We need to stop hiding behind the excuse of patient confidentiality to avoid talking about humans simply as humans. 

We need to stop being afraid of our emotions. 

We need to know peoples’ stories. 

We need to remember peoples’ names.

We need to inject more humanity into our health care systems.

We need to revolutionise health communications through humanising people.

Referring to people as numbers literally dehumanises them. 

People are not made of numbers.

They are made of stories.

They are made of scars.

They are made of stars. 

They are made of anything but statistics. 

Let us shift the paradigm where people are not just counted but rather where people actually count. 

Can we start a COVID communication revolution called ‘My Name Was’, where we honour those who lost their lives by sharing their stories? Not just how they died because that is the last page of the story. But how they lived. What legacies they left behind. How they want to be remembered. 

I know this may sound grim. 

I know this may hurt. 

But I want to tell you that it is okay to feel other peoples’ pain as if it is your own. 

Emotions are what humanise us.

Stop trying to silence them.

Honour others by honouring these emotions. 

I know statistics are people with the tears dried off, but if you refuse to dry the tears behind the numbers you will see the people, you will hear the people, but most of all, you will feel the people as if it were you behind the numbers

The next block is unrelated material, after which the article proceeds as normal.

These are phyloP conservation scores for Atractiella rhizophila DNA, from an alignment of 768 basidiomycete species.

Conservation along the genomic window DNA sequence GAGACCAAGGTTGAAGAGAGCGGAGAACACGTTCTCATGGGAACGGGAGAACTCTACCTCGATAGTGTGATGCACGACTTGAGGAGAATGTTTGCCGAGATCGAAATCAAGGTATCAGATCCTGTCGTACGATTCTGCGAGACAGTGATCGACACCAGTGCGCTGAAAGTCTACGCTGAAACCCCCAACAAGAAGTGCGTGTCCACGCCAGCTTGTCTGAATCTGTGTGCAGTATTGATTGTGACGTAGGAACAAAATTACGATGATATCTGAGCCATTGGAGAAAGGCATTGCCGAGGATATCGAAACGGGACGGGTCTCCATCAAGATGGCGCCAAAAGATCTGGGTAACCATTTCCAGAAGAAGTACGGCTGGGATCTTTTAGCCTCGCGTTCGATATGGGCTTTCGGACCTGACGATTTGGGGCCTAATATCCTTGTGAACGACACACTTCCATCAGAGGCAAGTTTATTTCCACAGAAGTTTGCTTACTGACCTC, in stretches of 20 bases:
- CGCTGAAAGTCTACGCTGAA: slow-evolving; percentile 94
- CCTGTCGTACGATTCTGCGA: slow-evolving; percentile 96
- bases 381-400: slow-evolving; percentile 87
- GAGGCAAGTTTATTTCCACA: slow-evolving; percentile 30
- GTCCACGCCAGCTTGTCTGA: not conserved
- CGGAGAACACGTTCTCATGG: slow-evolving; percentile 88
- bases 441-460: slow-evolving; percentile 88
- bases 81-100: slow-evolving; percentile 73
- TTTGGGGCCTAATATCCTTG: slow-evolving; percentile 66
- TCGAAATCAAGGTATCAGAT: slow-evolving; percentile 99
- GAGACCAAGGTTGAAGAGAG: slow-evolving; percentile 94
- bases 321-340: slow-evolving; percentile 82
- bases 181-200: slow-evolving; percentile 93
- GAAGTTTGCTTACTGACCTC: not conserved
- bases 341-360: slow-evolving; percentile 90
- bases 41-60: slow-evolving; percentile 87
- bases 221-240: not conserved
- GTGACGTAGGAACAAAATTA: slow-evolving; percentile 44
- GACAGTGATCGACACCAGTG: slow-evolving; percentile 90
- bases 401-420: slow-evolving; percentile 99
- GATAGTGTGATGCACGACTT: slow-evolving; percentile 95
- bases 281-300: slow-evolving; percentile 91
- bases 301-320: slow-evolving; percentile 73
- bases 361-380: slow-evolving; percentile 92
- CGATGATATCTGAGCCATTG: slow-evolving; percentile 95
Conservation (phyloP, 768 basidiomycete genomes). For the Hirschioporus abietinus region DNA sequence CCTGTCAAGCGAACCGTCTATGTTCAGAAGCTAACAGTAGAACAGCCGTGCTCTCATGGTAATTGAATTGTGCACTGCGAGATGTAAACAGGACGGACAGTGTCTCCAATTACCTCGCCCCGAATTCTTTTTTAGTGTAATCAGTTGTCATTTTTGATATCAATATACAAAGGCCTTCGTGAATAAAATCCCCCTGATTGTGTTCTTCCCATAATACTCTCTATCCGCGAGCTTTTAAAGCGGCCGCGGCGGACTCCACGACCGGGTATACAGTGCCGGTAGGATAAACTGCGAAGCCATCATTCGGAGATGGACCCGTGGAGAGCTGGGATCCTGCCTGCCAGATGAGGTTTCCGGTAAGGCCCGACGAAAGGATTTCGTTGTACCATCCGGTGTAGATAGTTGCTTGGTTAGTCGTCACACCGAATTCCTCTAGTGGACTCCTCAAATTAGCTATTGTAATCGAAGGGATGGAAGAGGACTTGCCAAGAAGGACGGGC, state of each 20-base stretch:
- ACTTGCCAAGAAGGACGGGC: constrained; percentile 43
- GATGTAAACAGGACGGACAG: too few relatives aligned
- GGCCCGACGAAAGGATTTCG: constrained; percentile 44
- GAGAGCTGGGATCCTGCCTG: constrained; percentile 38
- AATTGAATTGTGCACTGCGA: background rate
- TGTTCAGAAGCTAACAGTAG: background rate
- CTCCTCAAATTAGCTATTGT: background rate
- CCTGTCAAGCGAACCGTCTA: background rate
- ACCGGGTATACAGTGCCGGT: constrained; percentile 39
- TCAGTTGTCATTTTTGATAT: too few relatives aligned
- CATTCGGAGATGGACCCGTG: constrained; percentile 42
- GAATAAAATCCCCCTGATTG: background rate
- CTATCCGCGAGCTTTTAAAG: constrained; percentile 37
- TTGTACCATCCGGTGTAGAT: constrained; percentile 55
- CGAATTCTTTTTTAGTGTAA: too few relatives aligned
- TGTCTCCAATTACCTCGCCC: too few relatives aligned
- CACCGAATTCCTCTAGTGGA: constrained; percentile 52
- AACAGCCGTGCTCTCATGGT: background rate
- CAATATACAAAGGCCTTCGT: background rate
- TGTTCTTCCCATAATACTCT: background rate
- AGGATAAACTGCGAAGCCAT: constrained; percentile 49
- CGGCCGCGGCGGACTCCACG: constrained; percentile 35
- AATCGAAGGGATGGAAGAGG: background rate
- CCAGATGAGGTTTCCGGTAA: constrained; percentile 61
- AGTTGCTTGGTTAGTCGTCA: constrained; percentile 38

Because it is only a matter of time before you and I are also numbers. 

Always remember stories save lives. 

Moreover, stories give life to those whose lives could not be saved and have become statistics.


Call to Action: My Name Was

How about we do something differently? To remember those that did not want to leave so soon and do not want to be forgotten, let us create a COVID-19 Virtual Memorial Map.

Made with Padlet

Use these FIVE simple steps to commemorate your loved ones lost or affected by COVID-19:

  1. Click: Virtual COVID-19 Memorial Map (padlet.com)
  2. Pin: Use the plus sign on the top right to pin a location on the map of where you/your loved one were when affected by COVID-19
  3. Describe: Add a short description of what happened 
  4. Empathise: Leave hearts or comments on others’ experiences with COVID-19 
  5. Share the link with others, so it goes around the world. 

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Rawan Taha's profile picture

Rawan Taha

Rawan is a PRINCE2-certified project manager and a Public Health professional with 3 years of experience managing development projects. She recently served as a Programme Analyst with UNDP in Zambia providing project support across topics such as Inclusive Cities, Climate Action, and Economic Growth. She was part of the inaugural cohort of a 16-month fellowship titled the African Young Women Leaders. Rawan aspires to rise as a development expert with the United Nations.